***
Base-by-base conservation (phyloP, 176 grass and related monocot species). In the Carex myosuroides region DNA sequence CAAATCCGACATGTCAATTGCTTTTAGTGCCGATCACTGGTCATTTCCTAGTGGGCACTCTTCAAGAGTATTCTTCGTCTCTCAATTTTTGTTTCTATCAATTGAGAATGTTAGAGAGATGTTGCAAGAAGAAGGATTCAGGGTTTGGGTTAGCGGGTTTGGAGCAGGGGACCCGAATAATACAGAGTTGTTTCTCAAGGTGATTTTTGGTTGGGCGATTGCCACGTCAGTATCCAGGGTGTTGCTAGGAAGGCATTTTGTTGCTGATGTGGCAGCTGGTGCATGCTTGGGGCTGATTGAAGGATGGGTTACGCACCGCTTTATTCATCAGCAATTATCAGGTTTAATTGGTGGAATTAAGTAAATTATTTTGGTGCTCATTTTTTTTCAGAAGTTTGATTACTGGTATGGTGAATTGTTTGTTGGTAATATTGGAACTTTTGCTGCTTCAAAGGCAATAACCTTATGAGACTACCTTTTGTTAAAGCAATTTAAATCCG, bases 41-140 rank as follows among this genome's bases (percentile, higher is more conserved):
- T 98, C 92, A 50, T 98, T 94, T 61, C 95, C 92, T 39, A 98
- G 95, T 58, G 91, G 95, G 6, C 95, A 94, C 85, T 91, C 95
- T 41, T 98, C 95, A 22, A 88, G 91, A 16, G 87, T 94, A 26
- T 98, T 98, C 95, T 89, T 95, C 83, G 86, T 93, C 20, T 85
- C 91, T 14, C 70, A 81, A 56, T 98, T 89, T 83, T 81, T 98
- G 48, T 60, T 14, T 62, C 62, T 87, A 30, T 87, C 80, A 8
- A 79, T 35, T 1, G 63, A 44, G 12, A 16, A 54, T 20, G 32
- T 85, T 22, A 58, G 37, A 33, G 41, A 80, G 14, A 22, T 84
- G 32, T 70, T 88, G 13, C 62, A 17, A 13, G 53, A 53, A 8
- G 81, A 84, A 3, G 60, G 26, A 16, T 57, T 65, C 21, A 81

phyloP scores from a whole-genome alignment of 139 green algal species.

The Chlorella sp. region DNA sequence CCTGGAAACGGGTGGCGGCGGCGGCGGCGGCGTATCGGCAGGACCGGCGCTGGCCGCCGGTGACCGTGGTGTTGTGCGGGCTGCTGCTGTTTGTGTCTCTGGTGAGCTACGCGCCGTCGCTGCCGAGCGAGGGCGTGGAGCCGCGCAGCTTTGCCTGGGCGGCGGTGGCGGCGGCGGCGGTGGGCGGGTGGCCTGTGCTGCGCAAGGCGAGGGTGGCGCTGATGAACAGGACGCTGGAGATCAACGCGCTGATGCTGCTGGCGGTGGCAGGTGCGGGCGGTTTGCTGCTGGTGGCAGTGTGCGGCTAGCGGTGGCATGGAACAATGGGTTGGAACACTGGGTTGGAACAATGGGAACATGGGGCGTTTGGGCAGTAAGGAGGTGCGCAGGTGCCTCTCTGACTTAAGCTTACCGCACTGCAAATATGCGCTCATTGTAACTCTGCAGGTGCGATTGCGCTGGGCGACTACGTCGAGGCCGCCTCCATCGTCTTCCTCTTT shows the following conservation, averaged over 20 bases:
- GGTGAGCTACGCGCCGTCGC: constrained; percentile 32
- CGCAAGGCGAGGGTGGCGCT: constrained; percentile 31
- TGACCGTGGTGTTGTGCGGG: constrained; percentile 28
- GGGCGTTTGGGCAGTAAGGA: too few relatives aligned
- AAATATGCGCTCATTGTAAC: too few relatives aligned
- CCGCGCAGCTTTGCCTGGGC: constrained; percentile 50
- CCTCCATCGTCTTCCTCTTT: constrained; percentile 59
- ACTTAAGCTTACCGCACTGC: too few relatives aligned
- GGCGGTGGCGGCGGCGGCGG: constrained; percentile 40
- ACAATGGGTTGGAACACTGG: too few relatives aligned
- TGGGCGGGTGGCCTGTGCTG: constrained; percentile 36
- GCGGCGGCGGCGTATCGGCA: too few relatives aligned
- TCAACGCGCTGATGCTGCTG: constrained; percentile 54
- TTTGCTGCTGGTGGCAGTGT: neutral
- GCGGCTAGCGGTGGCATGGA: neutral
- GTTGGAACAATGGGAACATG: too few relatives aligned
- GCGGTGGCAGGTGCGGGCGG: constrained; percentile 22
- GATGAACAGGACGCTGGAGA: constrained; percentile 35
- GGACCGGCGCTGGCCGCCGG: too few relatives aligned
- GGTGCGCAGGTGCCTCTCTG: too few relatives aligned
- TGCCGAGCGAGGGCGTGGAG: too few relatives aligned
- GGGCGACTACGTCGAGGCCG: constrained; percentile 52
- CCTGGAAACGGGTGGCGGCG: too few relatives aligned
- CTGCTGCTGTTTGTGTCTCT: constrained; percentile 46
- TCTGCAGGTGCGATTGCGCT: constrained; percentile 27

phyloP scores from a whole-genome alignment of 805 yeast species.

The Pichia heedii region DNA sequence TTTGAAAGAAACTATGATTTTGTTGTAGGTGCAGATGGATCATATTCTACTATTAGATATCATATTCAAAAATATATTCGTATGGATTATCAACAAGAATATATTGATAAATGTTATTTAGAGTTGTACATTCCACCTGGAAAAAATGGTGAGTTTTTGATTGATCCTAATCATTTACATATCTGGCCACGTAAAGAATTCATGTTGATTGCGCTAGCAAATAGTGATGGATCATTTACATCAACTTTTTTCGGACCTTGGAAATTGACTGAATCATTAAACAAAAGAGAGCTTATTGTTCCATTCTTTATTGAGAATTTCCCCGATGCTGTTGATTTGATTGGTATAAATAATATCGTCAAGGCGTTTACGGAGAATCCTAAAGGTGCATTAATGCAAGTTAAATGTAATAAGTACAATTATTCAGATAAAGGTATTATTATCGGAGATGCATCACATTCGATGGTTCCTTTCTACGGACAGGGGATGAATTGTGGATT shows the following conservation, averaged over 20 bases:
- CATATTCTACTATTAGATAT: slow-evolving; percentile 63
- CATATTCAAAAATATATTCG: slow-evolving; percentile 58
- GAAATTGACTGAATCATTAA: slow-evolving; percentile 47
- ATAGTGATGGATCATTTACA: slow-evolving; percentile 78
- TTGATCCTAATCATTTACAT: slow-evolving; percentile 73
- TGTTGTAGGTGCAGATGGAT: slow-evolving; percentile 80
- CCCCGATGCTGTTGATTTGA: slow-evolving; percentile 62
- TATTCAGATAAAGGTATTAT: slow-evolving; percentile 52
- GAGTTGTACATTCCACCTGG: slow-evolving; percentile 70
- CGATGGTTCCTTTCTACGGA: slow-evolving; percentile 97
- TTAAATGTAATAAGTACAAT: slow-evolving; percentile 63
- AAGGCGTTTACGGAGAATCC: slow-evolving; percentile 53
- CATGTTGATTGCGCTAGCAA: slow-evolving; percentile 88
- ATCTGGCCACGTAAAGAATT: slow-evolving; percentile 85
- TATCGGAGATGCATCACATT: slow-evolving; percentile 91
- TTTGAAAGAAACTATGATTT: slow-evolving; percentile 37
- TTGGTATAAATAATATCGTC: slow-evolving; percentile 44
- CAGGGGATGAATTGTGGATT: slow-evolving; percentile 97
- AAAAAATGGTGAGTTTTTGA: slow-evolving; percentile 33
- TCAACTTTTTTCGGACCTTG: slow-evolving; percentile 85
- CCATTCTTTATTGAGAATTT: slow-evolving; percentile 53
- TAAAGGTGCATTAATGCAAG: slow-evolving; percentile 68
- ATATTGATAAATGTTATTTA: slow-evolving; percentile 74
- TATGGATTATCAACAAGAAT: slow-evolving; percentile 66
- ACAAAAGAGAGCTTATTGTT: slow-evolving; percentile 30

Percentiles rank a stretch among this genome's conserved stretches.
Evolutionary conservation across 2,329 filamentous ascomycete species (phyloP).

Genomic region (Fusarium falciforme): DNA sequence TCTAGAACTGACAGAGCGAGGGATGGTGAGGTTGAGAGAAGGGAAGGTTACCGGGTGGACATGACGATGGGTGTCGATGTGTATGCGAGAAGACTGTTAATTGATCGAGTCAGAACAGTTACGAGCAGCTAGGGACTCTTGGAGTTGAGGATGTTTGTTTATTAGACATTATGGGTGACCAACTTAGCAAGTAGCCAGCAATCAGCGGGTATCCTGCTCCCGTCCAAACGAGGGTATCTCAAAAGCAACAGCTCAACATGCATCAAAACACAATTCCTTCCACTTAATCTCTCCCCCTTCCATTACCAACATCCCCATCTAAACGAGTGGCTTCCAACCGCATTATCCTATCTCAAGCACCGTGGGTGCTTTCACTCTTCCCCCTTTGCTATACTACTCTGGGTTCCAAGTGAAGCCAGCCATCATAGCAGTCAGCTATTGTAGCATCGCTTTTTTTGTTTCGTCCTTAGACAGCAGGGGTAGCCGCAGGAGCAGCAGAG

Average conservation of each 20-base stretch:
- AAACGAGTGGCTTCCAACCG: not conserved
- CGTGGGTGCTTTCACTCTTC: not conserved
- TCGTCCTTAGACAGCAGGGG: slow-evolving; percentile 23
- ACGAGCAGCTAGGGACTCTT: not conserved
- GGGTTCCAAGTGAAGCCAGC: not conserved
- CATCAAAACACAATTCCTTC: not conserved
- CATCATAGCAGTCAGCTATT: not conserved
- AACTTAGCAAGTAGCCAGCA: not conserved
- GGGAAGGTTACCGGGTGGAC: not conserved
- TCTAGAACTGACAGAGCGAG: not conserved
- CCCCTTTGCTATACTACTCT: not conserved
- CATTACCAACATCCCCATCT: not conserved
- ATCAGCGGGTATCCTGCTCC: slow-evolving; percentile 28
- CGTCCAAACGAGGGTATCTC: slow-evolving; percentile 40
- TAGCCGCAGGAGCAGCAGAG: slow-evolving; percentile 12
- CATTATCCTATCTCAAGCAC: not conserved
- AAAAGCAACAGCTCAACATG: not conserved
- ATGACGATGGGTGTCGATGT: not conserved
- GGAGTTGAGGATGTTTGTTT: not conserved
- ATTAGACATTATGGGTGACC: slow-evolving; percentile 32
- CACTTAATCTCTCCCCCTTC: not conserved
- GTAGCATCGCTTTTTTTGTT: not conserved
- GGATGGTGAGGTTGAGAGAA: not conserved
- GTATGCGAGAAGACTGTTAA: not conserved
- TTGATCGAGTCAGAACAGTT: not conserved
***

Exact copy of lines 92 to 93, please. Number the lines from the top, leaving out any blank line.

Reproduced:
- GGATGGTGAGGTTGAGAGAA: not conserved
- GTATGCGAGAAGACTGTTAA: not conserved